Low Number of Refugees Admitted in First Half of FY 2018

Alexander J. Segal's picture

On March 26, 2017, Stephen Dinan of The Washington Times reported that the Trump administration has resettled just over 10,000 refugees during the current fiscal year, which began on October 1, 2017.1 With the fiscal year half-over, this is on pace to be the lowest number of refugees resettled in any year since the current refugee resettlement system was established in 1980. The record lowest number of refugees resettled in any full fiscal year since 1980 is 27,070 in 2002 [PDF version].

President Trump set the refugee admissions cap for fiscal year 2018 at 45,000, which we detailed on site [see article]. However, as the Department of State (DOS) told Dinan for the article, the cap represents an upper limit rather than a target. The refugee admissions cap of 45,000 was the lowest cap set since 1980, although as we noted, there have been several years where the number of refugees actually resettled was below 45,000.

The relatively low number of refugees resettled in the first half of fiscal year 2018 makes for a marked contrast with the statistics fiscal year 2016, the last full fiscal year in which former President Barack Obama was in office. In total, DOS resettled 84,995 refugees in fiscal year 2016, nearly hitting the annual refugee admissions cap for the year [see blog]. Dinan notes in his article that during the first half of fiscal year 2016, nearly half of the refugees admitted were Muslim and nearly half of the refugees admitted came from countries designated for entry restrictions in President Donald Trump's September 24, 2017 Presidential Proclamation [see article]. However, during the first half of fiscal year 2018, those numbers are 17 percent and 5 percent respectively. In one notable case, during the first half of fiscal year 2016, more than 5,000 Syrian refugees were admitted, whereas only 42 have been admitted during the first half of fiscal year 2018.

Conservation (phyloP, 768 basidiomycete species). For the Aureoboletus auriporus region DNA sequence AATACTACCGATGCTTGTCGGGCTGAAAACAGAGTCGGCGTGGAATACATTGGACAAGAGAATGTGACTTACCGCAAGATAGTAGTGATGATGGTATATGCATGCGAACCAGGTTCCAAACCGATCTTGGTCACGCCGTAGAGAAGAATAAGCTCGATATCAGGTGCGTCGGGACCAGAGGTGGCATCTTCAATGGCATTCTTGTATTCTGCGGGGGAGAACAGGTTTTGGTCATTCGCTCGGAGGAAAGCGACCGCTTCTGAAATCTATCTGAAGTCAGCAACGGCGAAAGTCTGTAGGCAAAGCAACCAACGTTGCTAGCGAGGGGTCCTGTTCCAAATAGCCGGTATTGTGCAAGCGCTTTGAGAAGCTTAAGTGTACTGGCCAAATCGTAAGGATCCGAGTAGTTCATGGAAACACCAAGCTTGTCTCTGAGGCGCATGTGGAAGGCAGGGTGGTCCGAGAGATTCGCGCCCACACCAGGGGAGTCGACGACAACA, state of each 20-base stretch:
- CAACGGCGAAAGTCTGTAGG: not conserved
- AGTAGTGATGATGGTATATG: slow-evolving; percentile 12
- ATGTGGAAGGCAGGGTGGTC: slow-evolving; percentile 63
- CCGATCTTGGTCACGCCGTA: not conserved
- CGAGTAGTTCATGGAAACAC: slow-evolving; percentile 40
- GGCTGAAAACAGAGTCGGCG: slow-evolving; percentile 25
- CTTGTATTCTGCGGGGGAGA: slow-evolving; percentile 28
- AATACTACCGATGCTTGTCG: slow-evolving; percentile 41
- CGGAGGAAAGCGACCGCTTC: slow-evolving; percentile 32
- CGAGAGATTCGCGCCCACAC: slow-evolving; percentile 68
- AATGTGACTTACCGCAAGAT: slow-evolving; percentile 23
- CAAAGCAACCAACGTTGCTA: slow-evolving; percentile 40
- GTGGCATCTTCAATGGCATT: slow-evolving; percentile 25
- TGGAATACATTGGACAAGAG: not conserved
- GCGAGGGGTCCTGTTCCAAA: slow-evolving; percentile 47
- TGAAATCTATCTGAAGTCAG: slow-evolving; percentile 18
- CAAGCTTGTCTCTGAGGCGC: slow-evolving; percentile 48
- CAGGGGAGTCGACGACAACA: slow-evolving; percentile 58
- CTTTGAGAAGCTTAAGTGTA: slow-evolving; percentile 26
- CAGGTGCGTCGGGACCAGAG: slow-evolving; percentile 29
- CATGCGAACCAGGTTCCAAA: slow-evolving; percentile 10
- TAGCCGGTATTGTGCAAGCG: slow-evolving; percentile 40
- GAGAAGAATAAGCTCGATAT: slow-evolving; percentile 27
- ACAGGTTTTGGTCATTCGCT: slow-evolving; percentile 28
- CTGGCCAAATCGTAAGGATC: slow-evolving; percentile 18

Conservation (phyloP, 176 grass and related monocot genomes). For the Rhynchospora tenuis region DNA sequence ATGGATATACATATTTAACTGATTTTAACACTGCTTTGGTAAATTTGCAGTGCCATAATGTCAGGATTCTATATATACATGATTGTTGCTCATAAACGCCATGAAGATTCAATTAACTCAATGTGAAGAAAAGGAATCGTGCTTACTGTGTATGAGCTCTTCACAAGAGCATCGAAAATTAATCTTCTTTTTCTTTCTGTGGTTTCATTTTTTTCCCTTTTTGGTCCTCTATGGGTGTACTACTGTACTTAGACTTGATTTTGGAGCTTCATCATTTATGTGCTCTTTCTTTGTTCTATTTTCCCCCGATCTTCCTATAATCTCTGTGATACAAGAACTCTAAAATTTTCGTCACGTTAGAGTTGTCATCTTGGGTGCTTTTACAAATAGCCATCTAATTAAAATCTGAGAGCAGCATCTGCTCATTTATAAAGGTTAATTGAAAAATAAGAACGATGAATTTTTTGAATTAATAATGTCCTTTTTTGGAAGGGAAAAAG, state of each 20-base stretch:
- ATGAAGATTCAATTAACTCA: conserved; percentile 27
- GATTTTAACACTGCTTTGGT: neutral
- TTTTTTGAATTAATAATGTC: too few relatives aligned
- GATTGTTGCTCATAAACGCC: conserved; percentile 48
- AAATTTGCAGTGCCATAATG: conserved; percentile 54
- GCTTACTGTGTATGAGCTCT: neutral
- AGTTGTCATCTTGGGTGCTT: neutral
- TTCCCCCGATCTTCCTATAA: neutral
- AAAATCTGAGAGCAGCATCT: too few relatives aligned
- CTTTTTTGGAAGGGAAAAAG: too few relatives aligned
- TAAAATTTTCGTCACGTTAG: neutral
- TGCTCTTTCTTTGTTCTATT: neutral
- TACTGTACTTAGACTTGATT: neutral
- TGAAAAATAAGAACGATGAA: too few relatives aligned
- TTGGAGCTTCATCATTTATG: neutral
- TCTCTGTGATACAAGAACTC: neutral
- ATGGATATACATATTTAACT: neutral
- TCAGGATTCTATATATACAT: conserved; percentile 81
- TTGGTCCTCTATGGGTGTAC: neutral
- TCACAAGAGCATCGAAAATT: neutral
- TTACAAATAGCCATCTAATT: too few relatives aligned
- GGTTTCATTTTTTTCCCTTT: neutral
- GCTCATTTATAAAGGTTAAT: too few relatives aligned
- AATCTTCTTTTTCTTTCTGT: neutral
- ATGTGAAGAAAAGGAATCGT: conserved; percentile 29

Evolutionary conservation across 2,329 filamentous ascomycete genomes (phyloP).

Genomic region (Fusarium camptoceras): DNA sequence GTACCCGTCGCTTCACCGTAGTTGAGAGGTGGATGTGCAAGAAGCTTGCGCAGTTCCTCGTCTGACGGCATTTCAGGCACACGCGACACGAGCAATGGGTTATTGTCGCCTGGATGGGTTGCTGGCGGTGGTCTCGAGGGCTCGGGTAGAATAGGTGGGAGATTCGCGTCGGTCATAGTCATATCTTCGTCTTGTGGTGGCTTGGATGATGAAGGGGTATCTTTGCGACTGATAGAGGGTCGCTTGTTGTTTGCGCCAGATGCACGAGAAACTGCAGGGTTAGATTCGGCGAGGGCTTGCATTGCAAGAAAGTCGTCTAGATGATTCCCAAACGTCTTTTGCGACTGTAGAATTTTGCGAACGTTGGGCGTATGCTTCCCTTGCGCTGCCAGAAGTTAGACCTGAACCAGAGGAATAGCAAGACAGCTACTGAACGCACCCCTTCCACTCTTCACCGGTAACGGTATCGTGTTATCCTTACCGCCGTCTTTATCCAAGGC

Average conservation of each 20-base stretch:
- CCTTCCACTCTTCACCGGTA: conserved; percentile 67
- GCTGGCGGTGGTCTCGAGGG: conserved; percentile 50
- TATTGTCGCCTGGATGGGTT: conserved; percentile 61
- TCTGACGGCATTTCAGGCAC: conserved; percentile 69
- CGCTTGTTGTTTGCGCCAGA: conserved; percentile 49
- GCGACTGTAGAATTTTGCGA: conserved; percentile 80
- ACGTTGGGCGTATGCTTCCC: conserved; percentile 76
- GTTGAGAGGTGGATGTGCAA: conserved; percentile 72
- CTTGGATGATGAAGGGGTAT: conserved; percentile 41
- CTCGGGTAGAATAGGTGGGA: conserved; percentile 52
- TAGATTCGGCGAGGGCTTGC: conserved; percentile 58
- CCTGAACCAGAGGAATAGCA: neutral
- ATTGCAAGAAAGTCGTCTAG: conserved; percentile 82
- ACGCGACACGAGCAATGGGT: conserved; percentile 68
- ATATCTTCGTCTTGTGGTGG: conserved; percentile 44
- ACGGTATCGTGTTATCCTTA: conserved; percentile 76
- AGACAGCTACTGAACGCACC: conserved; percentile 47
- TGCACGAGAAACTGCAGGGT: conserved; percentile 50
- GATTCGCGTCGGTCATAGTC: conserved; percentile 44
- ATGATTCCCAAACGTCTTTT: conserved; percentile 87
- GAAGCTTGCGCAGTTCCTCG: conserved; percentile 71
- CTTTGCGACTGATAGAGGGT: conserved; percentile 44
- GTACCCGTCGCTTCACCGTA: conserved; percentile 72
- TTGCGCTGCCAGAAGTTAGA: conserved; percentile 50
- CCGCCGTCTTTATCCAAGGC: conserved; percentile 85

It is possible that the rate of refugee admissions will increase in the latter half of fiscal year 2018. Dinan quoted a DOS official as stating that “[r]efugee admissions rarely proceed at a steady pace throughout the year.” Accordingly, DOS stated that it is impossible to know how many refugees will be admitted by the end of fiscal year 2018. Regardless, the Trump Administration has clearly adopted a different posture on refugee admissions than the Obama Administration, prioritizing what it considers to be key national security concerns over resettling a larger number of refugees. It will be worth watching to see if the pace of refugee admissions increases once the Trump Administration fully implements some of its new refugee vetting policies [see article]. Furthermore, it has been reported that the Trump Administration intends to reallocate resources that would have been used for refugee resettlement to other areas, such as processing backlogged asylum applications [see article].

We will continue following issues relating to refugee resettlement under the Trump Administration on site. To learn about President Trump's October 2017 Executive Order on the U.S. Refugee Admissions Program, please see our comprehensive article on the issue [see article].


  1. Dinan, Stephen. “Trump on pace for record low number of refugees.” The Washington Times. Mar. 26, 2018. https://www.washingtontimes.com/news/2018/mar/26/donald-trump-on-pace-for-record-low-number-of-refu/
Low Number of Refugees Admitted in First Half of FY 2018